Veneer Glossary:  A-F  G-L  M-R  S-Z

10 Mil Veneer A veneer face of any species applied to a 10 mil paper back. Although face thickness may vary, the paper back thickness is consistent.
2 Ply Veneer A decorative wood veneer face with a utility grade wood backer applied at an opposing direction to the face veneer. Also referred to as wood on wood.
Bird's Eye Due to local sharp depressions in the annual rings, accompanied by considerable fiber distortions. Once the depressions are formed, succeeding growth rings follow the same contour for many years. Rotary veneer cuts the depressions crosswise, and shows a series of circlets called bird's eyes. It occurs only in a small percentage of Maple trees.
Bee's Wing Small and tight mottled figure similar in appearance to a bee's wing. Occurs mostly in East Indian Satinwood, also occasionally in mahogany and eucalyptus.
Blister Produced by an uneven contour of the annual rings. The veneer has the effect of being blistered. Must be cut rotary or half-round.
Block Mottle An irregular variation in the cellular structure of the wood which shows as blocky patches across the grain of the veneer. It is commonly found in makore and anigre.
Book Matching Achieved when successive veneer leaves in a flitch are turned over like the pages in a book and are glued in this manner. Since the reverse side of one leaf is a mirror image of the succeeding leaf, the result is a series pairs. Individual panels can be matched this way or you can achieve this look over many panels by sequence-matching the panels. Book matching is the most common match. A common problem in book matching is when the "tight" and "loose" sides are matched and reflect light and stains differently. This may yield color variations in some species which may be minimized by proper finishing techniques.
Bubble Free Veneer A veneer face of any species applied to a double paper layer of two 10 mil papers. With moisture resistant thermoset glue, the overall backer thickness is 22 mils.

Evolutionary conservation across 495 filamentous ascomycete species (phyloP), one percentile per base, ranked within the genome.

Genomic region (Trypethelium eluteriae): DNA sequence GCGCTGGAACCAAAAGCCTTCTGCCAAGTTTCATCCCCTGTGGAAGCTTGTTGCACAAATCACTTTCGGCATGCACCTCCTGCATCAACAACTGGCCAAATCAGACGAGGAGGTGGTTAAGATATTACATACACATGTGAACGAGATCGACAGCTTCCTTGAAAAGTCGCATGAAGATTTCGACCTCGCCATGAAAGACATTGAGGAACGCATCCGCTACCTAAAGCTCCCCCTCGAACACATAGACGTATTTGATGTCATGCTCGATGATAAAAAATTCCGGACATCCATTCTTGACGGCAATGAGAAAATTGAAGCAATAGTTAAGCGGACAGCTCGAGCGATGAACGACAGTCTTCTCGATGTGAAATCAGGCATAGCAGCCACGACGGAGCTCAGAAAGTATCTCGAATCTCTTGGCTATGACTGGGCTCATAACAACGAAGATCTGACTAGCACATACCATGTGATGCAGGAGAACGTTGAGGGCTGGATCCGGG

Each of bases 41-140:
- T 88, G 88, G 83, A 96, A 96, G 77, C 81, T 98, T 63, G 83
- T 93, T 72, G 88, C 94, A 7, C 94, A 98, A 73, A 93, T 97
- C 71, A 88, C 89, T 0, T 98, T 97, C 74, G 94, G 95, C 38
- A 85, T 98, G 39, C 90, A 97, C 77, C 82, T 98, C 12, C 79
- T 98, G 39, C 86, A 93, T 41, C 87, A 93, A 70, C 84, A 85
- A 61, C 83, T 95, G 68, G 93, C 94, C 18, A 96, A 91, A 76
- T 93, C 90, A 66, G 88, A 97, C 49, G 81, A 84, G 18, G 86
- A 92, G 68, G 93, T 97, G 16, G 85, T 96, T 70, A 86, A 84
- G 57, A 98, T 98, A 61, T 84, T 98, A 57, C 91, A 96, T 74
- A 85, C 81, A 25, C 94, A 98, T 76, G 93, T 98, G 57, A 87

Burl Veneer Produced from a large, wartlike growth on the trunk of the tree. The grain pattern typically resembles a series of eyes laid side by side. Obviously the veneers leaf sizes are generally small and additionally are defective. While producing beautiful patterns, burl veneer is difficult to work with.
Butt Matching Achieved when veneers are matched as described for book matching but the ends of the sheets are also matched. At times, the veneer being used is not long enough to cover the desired panel heights. In this case the veneer leaves can also be flipped end for end and the ends matched.
Button Figure Wood species with large medullary rays are quarter cut to reveal the harder and shiny rays which show up as flakes or buttons on the straight grained background.Species such as white oak, lacewood and American sycamore are cut this way specifically to reveal this figure.
Cathedral A grain appearance characterized by a series of stacked "V" and inverted "V". Pattern common in plain-sliced (flat-cut) veneer.
Center Matching Each panel face is made with an even number of flitch sheets with a center line appearing at the midpoint of the panel and an equal number of veneer sheets on each side of the center line. The number of leaves on the face are always even, but the widths are not necessarily the same.
Checks Small slits running parallel to the grain of wood, caused chiefly by strains produced in seasoning.